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dual power supply CMOS

arivel

Member
Hello to all.
can you clarify something for me?
is it possible to use a dual power supply for the integrated CMOS logic gates?
I refer for example to those integrated with power supply voltage from 0-15V or from 0-18V. for example use a double voltage -6V + 6V
 

ronsimpson

Well-Known Member
Most Helpful Member
You can use +/-6V. I have used +/=5V.
There are several types of CMOS. Most switch at 1/2 supply. So on you -6V, +6V a 0=-6V and a 1=+6V and the part will choose 1 or 0 at about 0V.
Several of the SMOS "analog switches" work well with +/-6V. They play with opamps and audio well in this mode.
 

schmitt trigger

Well-Known Member
As long as the logic zero is -Vdd and the logic one is +Vdd, it works just fine.

As the poster above mentioned, some analog gates give you the option of using ground and +Vdd as the logic levels, while switching signals all the way from -Vdd to +Vdd.
 

AnalogKid

Well-Known Member
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Note that for standard CMOS logic gates, it is death if an input goes more than 0.5 V above Vss or below Vss. Different gate families and ages have different levels of protection against this, but in lieu of specific information,the safe rule of thumb is don't exceed the rails by any amount, ever. Just plain don't.

ak
 

audioguru

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In your circuit, the output of the Schmitt Trigger will never be at 0V, it will be +6V or -6V.
 

Nigel Goodwin

Super Moderator
Most Helpful Member
this is what I want to do.
at each change of state of the outputs in the binary counter 40193 a positive or negative pulse appears at the output of the schmitt trigger gate.
I took -6V + 6V as an example but I think I can also use -5V + 5V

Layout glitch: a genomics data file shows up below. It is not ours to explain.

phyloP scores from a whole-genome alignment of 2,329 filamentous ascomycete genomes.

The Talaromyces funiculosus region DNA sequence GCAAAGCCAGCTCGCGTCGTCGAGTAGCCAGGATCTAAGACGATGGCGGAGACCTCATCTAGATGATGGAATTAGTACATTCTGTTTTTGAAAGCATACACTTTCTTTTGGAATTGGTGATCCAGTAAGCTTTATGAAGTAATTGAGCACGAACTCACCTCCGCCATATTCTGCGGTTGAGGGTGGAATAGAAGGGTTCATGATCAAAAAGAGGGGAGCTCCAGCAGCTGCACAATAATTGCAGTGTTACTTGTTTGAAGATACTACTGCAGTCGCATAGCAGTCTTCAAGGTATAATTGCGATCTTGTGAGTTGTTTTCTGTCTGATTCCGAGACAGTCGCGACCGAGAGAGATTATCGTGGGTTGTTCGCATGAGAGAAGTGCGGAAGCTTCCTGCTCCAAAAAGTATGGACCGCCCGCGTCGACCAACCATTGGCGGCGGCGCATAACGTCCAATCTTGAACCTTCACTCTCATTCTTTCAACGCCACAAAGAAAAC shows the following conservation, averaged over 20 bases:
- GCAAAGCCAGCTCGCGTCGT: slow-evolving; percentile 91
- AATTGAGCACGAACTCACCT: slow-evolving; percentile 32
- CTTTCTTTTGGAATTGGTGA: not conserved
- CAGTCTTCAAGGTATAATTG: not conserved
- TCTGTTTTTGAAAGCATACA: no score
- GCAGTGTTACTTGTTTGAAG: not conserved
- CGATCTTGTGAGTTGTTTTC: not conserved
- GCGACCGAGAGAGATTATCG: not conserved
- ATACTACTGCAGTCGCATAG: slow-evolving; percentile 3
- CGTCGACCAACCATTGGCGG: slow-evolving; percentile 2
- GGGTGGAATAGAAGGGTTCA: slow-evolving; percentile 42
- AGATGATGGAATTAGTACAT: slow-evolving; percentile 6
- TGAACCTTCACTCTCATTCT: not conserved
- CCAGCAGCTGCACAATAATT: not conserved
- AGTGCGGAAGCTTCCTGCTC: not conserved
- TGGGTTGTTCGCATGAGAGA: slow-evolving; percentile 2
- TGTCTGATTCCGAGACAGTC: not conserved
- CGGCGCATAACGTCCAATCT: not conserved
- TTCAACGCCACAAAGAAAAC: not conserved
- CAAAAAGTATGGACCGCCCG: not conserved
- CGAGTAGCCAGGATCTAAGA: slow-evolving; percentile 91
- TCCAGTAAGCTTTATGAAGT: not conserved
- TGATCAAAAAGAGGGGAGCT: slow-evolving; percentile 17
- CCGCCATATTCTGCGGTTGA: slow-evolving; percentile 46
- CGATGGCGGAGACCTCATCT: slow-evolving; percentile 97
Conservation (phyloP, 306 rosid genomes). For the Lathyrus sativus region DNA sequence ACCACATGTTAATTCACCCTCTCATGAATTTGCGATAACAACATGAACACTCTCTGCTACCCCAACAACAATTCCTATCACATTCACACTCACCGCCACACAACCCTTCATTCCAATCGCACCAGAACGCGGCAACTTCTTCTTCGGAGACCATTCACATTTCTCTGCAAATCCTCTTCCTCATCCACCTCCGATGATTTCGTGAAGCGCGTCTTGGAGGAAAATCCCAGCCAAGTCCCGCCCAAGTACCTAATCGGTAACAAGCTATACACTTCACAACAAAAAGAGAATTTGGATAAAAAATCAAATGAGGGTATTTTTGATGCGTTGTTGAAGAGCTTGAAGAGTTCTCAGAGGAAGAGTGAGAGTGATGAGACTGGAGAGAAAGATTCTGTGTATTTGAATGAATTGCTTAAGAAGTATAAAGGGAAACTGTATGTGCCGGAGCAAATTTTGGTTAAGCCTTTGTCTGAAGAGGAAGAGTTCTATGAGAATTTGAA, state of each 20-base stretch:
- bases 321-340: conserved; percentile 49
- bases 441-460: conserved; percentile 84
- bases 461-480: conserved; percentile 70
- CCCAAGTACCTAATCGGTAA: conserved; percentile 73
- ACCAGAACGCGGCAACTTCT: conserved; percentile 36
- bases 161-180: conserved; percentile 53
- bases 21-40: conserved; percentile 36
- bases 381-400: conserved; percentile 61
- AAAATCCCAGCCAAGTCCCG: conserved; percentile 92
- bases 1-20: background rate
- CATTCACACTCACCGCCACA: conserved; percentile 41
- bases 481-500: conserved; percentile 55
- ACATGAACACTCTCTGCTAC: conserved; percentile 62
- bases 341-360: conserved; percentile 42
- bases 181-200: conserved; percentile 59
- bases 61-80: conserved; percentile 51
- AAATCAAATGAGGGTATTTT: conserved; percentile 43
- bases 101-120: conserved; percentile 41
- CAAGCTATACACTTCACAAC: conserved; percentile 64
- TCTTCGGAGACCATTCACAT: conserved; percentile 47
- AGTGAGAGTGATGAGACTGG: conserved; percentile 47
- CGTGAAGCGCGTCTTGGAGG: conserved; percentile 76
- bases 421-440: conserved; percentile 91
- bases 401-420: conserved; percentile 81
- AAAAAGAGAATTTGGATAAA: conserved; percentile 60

You're missing the meaning of 'binary', the output can only be in one of two states, high or low - and as AG has pointed out, this will be the negative and positive supply rails.
 

AnalogKid

Well-Known Member
Most Helpful Member
The circuit in post #5 will not work as shown, because the output of a standard logic gate is never stationary half-way between the rails.

If you want the output of the circuit to rest half-way between the rails, and pulse in both direction, you cannot do that with logic gates. Opamps and comparators can do what you want.

ak
 

arivel

Member
In your circuit, the output of the Schmitt Trigger will never be at 0V, it will be +6V or -6V.
it's true . you are right .
small oversight.
at this point i think the only way to do this is with an opamp instead of the schmitt trigger logic gate.
do you already have in mind how to do it?
 

audioguru

Well-Known Member
Most Helpful Member
The Schmitt Trigger or a slower opamp will be destroyed by the +18V and -18V spikes produced by the capacitor.
Also the peaks of the pulses will be slanted, not square.
 

ronsimpson

Well-Known Member
Most Helpful Member
1617478800450.png
So you want 3 states. -6V, +6V and 0V.
Connect the output to a 10k resistor to 0V. Now use one of these parts below. (note the 0V is not "strong" being set by a resistor)
4502 or 4503 or 40244 has a output enable pin that will cause the part to go "tristate" or no pull up or pull down.
 

crutschow

Well-Known Member
Most Helpful Member
What is the frequency of the signal?
How square do the pulses need to be?
 

audioguru

Well-Known Member
Most Helpful Member
When the digital goes to +6V or -6V then the capacitor charges 6V. Then if the digital suddenly goes to the other polarity before the capacitor discharges, the capacitor charges 12V more. The total is 18V. Bootstrapping in an audio amplifier boosts voltage like that.
 

crutschow

Well-Known Member
Most Helpful Member
there is no frequency.
So there is one pulse only for all time?

I mean what is the fastest pulse rep rate, and what is the minimum pulse width?
 
Last edited:

KeepItSimpleStupid

Well-Known Member
Most Helpful Member
Different gate families and ages have different levels of protection against this, but in lieu of specific information,the safe rule of thumb is don't exceed the rails by any amount, ever. Just plain don't.
that rail could include 0V, like when no power is applied, but a signal can be.
 

AnalogKid

Well-Known Member
Most Helpful Member
Isn't this the same question you were asking about in this thread?
https://www.electro-tech-online.com/threads/pulse-output.160405/
Good point. What is wrong with this circuit:

ak
 

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